- Modifications for net operating losses: The bill allows for a five-year carryback of net operating losses (NOLs) arising in 2018, 2019, or 2020 by a business. Businesses will be able to amend or modify tax returns for tax years dating back to 2013 to take advantage of the carryback. The bill also eliminates loss limitation rules applicable to sole proprietors and pass-through entities to allow them to take advantage of the NOL carryback. Additionally, the bill allows for NOLs arising before January 1, 2021, to fully offset income. Under current law, NOLs are limited to 80 percent of taxable income. In addition, for corporations, the 10% limitation will be increased to 25% of taxable income.
- Modification of credit for prior year minimum tax liability for corporations: Taxpayers with AMT credits will be able to claim a refund for the entire amount of the credit instead of recovering the credit through refunds over a period of years, as originally enacted by the Tax Cuts and Jobs Act of 2017 (TCJA).
- Modification of limitation on losses for taxpayers other than corporations: NOL relief is extended to passthroughs and sole proprietors by allowing excess business losses under section 461 for taxable years before 2021 and will allow carryover losses into subsequent taxable years as a technical correction to section 461(l)(2) enacted by the TCJA.
- Modifications of limitation on business interest: Taxpayers will be able to deduct more interest expense because the limitation, under section 163(j), on the interest deductions based on 30% of adjusted taxable income (ATI) under the TCJA will be increased, temporarily for 2019 and 2020, to 50% of a taxpayers' ATI.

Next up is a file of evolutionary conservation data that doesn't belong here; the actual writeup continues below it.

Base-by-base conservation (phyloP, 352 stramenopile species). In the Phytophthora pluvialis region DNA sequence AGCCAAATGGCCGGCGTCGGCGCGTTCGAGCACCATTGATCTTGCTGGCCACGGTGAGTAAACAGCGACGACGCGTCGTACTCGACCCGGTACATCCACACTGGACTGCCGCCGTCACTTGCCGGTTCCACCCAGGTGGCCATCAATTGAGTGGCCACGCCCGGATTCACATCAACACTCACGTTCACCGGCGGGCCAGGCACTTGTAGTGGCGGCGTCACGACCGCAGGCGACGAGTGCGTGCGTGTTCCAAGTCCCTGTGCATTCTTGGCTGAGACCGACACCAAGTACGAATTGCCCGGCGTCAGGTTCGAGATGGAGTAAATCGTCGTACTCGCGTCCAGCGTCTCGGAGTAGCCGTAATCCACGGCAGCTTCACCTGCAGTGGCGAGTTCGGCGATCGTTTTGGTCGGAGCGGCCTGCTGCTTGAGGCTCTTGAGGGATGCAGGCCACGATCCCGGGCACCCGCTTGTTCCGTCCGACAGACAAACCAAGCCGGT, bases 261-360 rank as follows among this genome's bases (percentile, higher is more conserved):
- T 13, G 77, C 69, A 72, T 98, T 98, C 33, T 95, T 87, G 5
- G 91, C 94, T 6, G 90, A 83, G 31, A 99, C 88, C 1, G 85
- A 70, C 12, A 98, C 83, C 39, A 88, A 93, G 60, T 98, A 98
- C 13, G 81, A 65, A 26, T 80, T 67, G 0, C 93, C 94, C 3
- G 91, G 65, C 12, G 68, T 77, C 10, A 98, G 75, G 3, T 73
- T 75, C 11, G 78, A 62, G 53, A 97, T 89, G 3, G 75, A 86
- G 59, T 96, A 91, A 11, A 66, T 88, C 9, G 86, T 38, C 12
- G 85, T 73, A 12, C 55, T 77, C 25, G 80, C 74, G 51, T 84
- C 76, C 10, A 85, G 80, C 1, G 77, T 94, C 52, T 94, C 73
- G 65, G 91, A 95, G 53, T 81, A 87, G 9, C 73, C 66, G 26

- Technical amendments regarding qualified improvement property: Taxpayers that make and have made improvements to their facilities will be able to deduct those costs immediately (instead of depreciating those costs over time) as a correction to the statutory language enacted by the TCJA. This technical correction is effective as of the enactment of the TCJA, allowing taxpayers to amend returns to claim refunds for costs that were being depreciated.
- Charitable contributions for corporate taxpayers: Modification of limitations on charitable contributions during 2020 will allow corporate taxpayers to deduct more of their charitable contributions by increasing the taxable income limitation from 10% to 25%.
Significant non-tax considerations for businesses:
- Among the numerous provisions addressed in the CARES Act, it also provides the Small Business Administration (SBA) the authority to issue stream-lined loans to qualified businesses to assist them to fund certain payroll, rent and other costs. It is possible that such loans may be forgiven in the future if certain requirements are met. Please stay tuned for a subsequent update which will outline these provisions in detail.
There may be opportunities to amend, modify and/or make carryback claims to prior tax years to claim business losses. Careful consideration should be given as to the timing of filing 2019 returns once this bill is passed by the House and signed into law by the President. Small businesses may avail themselves of SBA loan options processed in an expedited manner, at favorable terms and with the potential for certain forgiveness opportunities. There are many details yet to be released.
Your HORNE team is prepared to help you navigate this ever-changing environment. If you have questions or concerns about how this impacts you, please feel free to reach out to a member of the HORNE Tax team.